must stop seeing all Medicare patients for two years. The United
Seniors Association challenged this rule in federal court, but
the court avoided the issue, ruling only that non-covered
services could be privately paid for.
What Can Be Done to Restore Seniors' Health Freedom?
Given the coming financial challenges to both Social Security
and Medicare, this freedom-reducing policy must be reconsidered
now. To ensure that all Americans are free to pay privately
for the health insurance and medical care of their choice, Congress
policy changes will help ensure that physicians are most responsive
to individual patients, rather than to the federal government.
- Sever the link between Social Security and
Medicare Part A, so that enrollment in the latter is not a condition
of receiving benefits from the former. The applications for
the two programs should be separated.
Repeal Section 4507 of the Balanced Budget Act of 1997 (Sec.
1802(b) of the Social Security Act) to nullify the two-year
penalty on physicians who accept private payment for Medicare-covered
- Ensure that all citizens are free to maintain private contracts
and thus establish truly confidential doctor-patient relationships.
The briefing paper can be accessed at http://www.forhealthfreedom.org/Publications/MedicareMedicaid/MandatoryEnrollment.html.
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HHS Response Ignores Question about
"Legal Authority", Raises New Questions about Restrictions on
Seniors' Freedom "Inside" the Medicare Program
Last summer three congressmen sent then-secretary of Health
and Human Services Tommy Thompson a letter asking him these
two important questions:
The response, dated
November 2004, did not provide the federal government's legal
authority for forcing seniors to enroll in Medicare Part A or
forgo their Social Security benefits. Instead, HHS basically
said the law doesn't specifically provide the ability for citizens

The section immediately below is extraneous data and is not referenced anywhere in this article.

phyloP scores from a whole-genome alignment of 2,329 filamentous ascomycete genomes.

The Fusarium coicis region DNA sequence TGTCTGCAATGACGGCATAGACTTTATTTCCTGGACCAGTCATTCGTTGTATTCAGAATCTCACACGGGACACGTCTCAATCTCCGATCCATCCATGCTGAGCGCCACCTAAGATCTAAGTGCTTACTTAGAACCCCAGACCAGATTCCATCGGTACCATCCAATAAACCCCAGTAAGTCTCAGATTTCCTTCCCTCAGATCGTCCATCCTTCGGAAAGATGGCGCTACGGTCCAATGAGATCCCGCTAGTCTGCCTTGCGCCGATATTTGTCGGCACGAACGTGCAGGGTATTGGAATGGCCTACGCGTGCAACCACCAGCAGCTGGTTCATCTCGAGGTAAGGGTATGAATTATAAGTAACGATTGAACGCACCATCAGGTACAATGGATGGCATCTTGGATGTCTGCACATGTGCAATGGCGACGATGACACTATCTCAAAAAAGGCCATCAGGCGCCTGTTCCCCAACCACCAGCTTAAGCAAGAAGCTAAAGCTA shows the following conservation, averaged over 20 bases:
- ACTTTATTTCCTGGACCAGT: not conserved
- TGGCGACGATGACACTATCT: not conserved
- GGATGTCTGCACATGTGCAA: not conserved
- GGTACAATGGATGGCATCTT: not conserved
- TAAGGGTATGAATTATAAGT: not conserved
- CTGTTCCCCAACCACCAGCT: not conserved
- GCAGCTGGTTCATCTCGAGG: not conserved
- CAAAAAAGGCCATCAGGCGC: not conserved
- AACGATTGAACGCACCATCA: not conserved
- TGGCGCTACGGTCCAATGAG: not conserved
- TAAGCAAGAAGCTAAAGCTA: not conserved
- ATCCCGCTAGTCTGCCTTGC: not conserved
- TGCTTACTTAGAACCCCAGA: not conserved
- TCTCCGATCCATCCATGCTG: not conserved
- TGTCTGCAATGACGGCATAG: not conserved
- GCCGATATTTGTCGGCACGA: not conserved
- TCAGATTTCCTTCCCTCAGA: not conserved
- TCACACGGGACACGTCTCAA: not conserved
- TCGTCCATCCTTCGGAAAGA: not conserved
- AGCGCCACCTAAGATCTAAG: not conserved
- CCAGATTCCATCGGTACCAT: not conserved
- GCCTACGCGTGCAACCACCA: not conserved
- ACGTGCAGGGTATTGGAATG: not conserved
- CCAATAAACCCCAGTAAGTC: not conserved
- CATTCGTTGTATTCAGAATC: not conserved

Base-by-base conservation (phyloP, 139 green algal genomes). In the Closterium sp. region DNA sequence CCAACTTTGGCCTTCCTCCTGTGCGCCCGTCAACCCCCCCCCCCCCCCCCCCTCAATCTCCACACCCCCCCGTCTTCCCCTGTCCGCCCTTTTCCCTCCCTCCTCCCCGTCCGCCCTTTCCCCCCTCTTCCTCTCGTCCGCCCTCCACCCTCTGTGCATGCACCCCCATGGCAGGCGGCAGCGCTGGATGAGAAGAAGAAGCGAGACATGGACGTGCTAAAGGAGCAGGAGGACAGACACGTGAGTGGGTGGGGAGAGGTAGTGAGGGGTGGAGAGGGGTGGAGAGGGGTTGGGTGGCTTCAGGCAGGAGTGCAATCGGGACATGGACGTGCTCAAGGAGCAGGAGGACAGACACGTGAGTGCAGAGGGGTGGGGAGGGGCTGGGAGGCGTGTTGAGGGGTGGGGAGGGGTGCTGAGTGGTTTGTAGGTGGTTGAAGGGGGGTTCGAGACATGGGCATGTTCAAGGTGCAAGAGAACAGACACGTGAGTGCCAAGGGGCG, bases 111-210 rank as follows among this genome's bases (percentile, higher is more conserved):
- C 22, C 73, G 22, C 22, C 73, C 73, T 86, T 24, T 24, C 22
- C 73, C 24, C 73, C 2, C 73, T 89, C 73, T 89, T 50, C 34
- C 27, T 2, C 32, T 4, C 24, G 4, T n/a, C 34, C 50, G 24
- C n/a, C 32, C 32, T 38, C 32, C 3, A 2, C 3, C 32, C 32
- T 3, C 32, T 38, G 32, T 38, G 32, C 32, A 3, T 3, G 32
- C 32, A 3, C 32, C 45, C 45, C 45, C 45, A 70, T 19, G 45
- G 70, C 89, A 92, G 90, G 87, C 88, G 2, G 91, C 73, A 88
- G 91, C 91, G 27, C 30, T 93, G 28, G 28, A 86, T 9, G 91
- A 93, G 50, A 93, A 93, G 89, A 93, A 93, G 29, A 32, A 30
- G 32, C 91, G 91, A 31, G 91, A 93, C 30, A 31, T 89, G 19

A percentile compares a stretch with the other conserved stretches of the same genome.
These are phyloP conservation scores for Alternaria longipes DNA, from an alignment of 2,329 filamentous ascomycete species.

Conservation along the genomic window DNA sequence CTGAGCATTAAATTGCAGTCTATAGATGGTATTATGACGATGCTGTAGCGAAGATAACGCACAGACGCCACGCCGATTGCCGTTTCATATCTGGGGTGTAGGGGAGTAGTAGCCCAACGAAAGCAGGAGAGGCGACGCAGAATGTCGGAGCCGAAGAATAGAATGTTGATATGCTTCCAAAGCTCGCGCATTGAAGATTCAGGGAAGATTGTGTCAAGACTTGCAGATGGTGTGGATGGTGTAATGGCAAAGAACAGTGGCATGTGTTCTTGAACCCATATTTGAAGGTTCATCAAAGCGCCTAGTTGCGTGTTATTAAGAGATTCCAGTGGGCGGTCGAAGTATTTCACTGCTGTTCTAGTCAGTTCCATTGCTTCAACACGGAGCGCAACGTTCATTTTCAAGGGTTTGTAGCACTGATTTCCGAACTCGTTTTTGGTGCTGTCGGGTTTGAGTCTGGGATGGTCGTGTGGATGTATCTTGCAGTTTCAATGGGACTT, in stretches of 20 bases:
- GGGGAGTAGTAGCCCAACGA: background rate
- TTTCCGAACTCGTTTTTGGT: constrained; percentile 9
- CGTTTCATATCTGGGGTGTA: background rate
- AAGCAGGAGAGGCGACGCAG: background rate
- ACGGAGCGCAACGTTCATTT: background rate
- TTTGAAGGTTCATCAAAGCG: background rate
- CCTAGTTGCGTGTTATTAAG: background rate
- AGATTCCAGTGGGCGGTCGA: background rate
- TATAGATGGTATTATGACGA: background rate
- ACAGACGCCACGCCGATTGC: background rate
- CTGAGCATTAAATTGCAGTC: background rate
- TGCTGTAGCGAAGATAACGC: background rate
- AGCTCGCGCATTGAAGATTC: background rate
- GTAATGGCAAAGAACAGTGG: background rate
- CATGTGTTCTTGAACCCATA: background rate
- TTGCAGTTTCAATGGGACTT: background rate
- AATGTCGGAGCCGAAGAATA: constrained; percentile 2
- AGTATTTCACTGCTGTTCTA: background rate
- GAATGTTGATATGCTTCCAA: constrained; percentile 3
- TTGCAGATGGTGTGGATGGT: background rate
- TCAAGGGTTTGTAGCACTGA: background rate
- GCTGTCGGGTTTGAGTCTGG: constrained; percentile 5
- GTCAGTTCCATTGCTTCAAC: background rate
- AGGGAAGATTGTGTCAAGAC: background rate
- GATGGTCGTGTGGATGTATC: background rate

to waive entitlement to Medicare Part A (without losing their
Social Security benefits). Thus, the government interprets this
to mean they can force citizens to enroll in Medicare Part A
or forgo their Social Security benefits.
- If a federal law says a person "shall be entitled" to
a certain benefit or shall "automatically qualify" to receive
a certain benefit, can the person waive the benefit?
- What section of federal law gives the Social Security Administration
the authority to condition receipt of Social Security benefits,
to which a senior citizen is otherwise entitled to, on that
senior's enrollment in Medicare Part A?
Moreover, the response confirmed that under existing federal
policy "[Citizens] have no method for refusing Part A entitlement,
or for terminating such entitlement, as long as the beneficiary
continues to receive monthly Social Security benefits."
Additionally, the response, signed by Dr. Mark McClellan, director
of the Center for Medicare and Medicaid Services (CMS), states:
"I am not aware of any law that limits a [Medicare] beneficiary's
ability to obtain care outside of the Medicare
program or that prohibits an individual from using private funds
to obtain health services" (emphasis added).
This statement raises an important question: What about seniors
who want to pay privately for care inside Medicare
(that is, Medicare-covered services)? If seniors are forced
to enroll in Medicare Part A and are thus considered Medicare
beneficiaries, they and their doctors are burdened by more than
100,000 pages of rules and regulations. For example, the New
York Times reports that Medicare threatens to expel doctors
from the program if they accept extra payment for "deluxe" versions
of services covered by the program.
What's more, Medicare beneficiaries are forbidden from opening
Health Savings Accounts (HSAs) under the Medicare reform law
passed in 2003.
Clearly, forcing seniors into Medicare Part A limits their freedom.
That's why they should not be penalized for refusing enrollment.
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Health Freedom Watch is published by the Insitute for Health Freedom. Editor: Sue Blevins; Assistant Editor: Deborah Grady. Copyright 2005 Institute for Health Freedom.